Sunday, January 29, 2017

The Accountant (2016) – Trying to be Smart

Copyright: Warner Bros. Pictures
Nothing is too much when it comes to this film, which is why it is so loaded with different snippets of ideas and narrative threads. The plot itself is relatively straightforward – Christian Wolff, a forensic accountant that is brilliant and a high-functioning autistic is hired by a tech company that wants to understand where their money is going. However, the company does not know Christian is used to working for all types of dangerous organizations, from terrorists to crime syndicates.

At the same time, two other factions are also working on this case, but only one of them is a national agency. The other group is represented by mercenaries/hit men who want to resolve the problem, no matter it might turn out to be by leaving a pile of dead bodies in their wake.

Using a combination of fast-paced action and flashbacks that showcase the childhood of a mentally and emotionally challenged boy and his brother, The Accountant is a movie that immediately seems “smart”. It hops around the plot with these backstory building blocks, combining a standard thriller with the idea of a mystery film.  Who are the boys and which one, if any, is Christian?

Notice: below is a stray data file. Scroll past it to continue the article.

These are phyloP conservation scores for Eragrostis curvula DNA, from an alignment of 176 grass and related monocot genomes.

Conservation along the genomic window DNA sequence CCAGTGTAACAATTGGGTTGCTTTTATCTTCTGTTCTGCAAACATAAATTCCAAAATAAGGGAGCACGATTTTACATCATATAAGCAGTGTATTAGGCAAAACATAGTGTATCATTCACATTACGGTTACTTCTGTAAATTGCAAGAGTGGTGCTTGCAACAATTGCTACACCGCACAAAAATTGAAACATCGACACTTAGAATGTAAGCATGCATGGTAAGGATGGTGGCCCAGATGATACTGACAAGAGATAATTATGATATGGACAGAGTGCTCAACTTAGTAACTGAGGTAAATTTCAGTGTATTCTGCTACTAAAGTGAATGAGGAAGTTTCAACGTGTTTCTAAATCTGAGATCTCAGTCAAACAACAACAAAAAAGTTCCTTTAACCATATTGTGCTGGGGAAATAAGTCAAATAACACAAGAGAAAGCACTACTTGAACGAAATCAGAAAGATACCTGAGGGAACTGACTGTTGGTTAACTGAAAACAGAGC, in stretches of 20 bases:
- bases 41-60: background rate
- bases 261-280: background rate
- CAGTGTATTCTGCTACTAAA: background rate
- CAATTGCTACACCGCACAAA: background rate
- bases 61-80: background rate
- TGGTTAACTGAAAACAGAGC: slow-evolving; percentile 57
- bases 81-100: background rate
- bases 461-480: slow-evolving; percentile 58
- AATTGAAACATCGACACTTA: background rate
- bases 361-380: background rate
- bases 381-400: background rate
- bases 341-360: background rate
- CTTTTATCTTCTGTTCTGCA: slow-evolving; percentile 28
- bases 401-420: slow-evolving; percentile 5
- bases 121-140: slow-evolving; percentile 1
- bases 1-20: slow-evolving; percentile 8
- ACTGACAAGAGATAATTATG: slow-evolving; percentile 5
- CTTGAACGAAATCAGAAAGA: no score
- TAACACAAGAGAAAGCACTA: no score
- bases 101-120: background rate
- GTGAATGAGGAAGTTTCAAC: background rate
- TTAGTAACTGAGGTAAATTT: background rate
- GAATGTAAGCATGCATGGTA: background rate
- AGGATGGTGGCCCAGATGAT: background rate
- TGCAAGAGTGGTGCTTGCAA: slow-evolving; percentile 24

Other elements of the backstory are also presented through his strange memento moments and all do wonders as fragments of a broader film’s narrative. However, all of this also competes for the viewers’ attention when it comes to the present mystery of the missing money and the hailstorm of problems that will soon be upon everyone’s heads.

Yet, in spite of this, there is a sour feel to the film. The best way to describe it is to point towards Interstellar and the way it (although on a much larger scale) tried to sell itself as a lot smarter and profound than it really was. Here as well, there is that unmistakable feeling of the authors desperately trying to make everyone not think their film is plain by any measure. It is as if everyone had to come out of the theater thinking “that was some deep yet very gunfire-and-action laden experience”. Here the mandatory runtime of over 120 minutes is also present, even though 100 minutes would do perfectly.

Now, while there are plenty of witty things in the film, it’s by no means a thriller which propagates any kind of message or deeper idea. It’s fun but not as smart as it tries to be, which is an ambition that is even further decimated by Anna Kendrick playing her cut yet confused character she did so many times before.

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